The Solicitor - The FindLaw UK Life, Family and Workplace Law Blog

April 2013 Archives

Amnesty International has threatened legal action if Northern Ireland becomes the only part of the UK not to ratify legal marriage for same-sex couples, reports the BBC.

A debate on whether to legalise same-sex marriage took place at the Northern Ireland Assembly yesterday, amid protests from both pro- and anti-gay marriage groups in the province.

The motion to legalise same-sex marriage was proposed by Sinn Fein. The Democratic Unionist Party (DUP) has indicated it may use a Petition of Concern to veto any proposed legislation. A similar motion was proposed and vetoed last October.

Barristers in Wales agreed to strike over government plans to reform criminal legal aid by asking lawyers to sign up to a new quality regulator and to put criminal legal-aid representation out to tender, reports the BBC.

The government plans were announced earlier this month, as part of the second wave of changes to the legal-aid system in England and Wales that currently costs the UK taxpayer around £2bn each year.

The first tranche of cuts saw legal aid removed from almost all divorce cases, as well as from employment law matters, personal injury claims, most medical negligence cases and some cases involving immigration, debt, housing and benefit problems.

Racism: Man fined for slur for calling Welsh 'sheep shaggers'

A man from Bolton has been fined for racially aggravated disorderly behaviour after calling security staff and an off-duty police officer 'sheep shaggers' in a drunken incident at a Welsh holiday park, reports The Daily Telegraph.

Anthony Taaffe was restrained after becoming abusive when drunk whilst on holiday near Prestatyn, Wales.

After restrained by security guards and sat on by an off-duty police officer, Mr Taaffe is said to have called out the insult.

Unlawful arrest: Former SAS officer to sue Metropolitan police

A former SAS officer is to sue the Metropolitan Police after officers investigating an information leak arrested him at gunpoint, only to drop the charges later, reports The Independent.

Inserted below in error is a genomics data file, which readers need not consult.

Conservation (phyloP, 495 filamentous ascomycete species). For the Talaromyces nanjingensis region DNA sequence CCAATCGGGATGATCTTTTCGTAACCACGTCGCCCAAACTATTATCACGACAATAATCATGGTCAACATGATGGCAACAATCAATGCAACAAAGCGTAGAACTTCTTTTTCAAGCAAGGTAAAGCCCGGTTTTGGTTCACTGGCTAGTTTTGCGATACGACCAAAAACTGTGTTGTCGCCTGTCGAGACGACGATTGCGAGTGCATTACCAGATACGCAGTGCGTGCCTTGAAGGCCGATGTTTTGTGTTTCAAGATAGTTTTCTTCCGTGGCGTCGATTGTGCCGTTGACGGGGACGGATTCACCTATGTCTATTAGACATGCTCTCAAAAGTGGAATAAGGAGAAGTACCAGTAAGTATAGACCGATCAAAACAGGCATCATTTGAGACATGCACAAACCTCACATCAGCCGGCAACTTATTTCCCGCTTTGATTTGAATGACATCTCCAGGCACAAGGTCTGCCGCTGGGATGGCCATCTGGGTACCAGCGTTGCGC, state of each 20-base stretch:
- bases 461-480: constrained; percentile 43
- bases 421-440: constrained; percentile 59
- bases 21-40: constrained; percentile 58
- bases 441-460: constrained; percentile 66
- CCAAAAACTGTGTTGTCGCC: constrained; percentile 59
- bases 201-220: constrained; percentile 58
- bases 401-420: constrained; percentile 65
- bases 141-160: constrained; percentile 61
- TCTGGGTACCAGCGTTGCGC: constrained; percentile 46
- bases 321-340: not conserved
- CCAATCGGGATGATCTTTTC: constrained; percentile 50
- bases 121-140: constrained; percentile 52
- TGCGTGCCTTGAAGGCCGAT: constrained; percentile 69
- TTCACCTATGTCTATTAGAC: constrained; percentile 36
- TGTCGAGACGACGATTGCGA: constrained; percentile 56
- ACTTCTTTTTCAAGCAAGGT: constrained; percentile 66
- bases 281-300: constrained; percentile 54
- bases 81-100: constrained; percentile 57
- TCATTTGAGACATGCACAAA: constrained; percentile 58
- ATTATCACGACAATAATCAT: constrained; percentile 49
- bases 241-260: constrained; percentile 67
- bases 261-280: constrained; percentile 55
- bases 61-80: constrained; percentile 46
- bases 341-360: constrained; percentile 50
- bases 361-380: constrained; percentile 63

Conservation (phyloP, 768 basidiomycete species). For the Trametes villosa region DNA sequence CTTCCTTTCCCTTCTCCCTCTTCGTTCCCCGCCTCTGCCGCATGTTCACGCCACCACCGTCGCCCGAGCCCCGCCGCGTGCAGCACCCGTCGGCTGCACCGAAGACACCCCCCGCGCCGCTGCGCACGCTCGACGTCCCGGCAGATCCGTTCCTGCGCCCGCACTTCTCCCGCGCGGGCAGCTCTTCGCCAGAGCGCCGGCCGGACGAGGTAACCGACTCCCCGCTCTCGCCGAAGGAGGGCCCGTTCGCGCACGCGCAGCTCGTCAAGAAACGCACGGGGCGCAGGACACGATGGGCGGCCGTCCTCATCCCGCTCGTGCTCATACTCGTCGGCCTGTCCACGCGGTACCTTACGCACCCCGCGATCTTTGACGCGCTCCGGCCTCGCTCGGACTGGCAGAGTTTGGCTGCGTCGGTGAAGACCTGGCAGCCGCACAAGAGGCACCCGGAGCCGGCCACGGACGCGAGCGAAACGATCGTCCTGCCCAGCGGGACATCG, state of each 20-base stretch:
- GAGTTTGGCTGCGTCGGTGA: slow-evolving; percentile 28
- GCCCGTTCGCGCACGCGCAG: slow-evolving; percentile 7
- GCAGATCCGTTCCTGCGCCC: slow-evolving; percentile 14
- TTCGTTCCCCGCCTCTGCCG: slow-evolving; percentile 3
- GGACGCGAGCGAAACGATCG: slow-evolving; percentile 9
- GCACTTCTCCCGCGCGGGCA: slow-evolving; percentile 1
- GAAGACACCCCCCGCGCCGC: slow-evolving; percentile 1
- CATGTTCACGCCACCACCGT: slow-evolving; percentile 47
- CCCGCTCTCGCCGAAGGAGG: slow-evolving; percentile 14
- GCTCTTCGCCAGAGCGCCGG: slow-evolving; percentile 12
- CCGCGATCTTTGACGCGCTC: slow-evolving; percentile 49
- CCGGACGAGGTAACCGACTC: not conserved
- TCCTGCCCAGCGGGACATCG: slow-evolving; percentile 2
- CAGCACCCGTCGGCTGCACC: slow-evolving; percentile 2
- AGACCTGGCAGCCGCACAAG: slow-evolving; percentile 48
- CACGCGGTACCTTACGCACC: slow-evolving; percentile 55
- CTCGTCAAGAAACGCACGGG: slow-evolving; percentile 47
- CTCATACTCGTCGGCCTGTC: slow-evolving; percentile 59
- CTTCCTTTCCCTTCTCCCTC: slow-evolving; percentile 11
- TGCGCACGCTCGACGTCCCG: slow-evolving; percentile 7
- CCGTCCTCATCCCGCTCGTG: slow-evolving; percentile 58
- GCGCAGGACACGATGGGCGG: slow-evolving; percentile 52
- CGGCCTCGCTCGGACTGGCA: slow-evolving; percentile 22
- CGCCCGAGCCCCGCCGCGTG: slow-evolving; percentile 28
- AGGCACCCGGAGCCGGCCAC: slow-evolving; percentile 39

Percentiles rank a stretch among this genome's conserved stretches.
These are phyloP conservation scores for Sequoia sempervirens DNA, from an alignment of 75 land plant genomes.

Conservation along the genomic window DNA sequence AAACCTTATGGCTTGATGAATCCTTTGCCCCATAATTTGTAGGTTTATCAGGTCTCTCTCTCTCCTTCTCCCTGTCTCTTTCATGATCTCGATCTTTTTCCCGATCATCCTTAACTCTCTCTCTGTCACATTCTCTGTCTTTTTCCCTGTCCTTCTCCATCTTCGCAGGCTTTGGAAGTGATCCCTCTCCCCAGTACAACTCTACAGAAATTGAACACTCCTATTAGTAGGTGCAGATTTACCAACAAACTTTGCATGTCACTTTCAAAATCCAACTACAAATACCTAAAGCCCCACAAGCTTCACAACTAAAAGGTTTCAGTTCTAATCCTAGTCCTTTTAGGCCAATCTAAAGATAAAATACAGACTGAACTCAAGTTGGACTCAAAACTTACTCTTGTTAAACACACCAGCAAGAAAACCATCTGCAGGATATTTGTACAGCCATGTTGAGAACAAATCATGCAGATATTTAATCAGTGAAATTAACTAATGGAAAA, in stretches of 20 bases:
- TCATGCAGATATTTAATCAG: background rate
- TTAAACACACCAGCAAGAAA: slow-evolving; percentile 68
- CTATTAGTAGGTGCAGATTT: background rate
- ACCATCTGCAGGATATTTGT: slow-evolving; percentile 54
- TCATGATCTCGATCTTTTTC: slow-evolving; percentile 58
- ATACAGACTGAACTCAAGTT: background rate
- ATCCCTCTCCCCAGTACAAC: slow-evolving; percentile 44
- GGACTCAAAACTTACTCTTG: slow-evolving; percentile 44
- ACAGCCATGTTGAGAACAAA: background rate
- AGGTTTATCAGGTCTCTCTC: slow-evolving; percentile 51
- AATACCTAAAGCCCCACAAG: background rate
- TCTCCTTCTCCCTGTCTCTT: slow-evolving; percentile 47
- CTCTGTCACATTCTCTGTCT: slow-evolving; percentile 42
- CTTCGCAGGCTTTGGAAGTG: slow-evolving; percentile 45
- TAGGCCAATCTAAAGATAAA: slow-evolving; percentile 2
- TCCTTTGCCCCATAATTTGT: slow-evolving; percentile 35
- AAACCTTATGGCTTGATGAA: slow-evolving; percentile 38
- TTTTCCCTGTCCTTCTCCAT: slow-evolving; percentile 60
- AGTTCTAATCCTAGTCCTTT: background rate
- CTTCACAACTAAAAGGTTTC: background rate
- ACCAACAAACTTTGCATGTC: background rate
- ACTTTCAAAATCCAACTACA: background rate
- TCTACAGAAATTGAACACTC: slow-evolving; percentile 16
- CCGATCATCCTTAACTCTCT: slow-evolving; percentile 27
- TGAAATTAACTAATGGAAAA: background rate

The SAS officer, who has retained his anonymity for legal reasons, claims he was treated 'like a terrorist' after armed police surrounded his car to arrest him whilst he was out driving with his young child.

Police were investigating allegations that an SAS officer had leaked confidential information to Sky News.

Employment law: Lords approve shares-for-rights

After a humiliating defeat in the House of Lords on Monday, the Government finally managed to pass a bill allowing changes to employment contracts that will offer employees the chance to swap employment rights for shares, reports Personnel Today.

The proposal to allow a so-called 'shares for rights' contract was first floated by the Chancellor George Osborne in his speech to the Conservative conference last autumn.

The proposal took many by surprise, not least employment law experts who immediately questioned whether allowing companies greater powers to unfairly dismiss employees was the correct direction for new government legislation.

Female Genital Mutilation: Minister says law must be enforced

A senior Home Office minister has called for the current UK laws on female genital mutilation (FGM) to be better enforced in a bid to protect women from being subjected to the horrific cultural practice, reports The London Evening Standard.

The Female Genital Mutilation Act 2003 is a decade old and yet ten years on the Government shamefully confesses that as of yet there have been no charges brought under its provisions.

Lord Taylor of Holbeach told Parliament this week that Government remained committed to the enforcement of the Act and called for a new campaign to convince those who engage in the practice to stop.

The drawn-out saga to deport Abu Qatada took another twist this week as the Court of Appeal refused the Government's latest attempts to send him back to Jordan, prompting newspapers to report that the Government is considering the UK's future involvement in the European Convention of Human Rights, reports The Financial Times.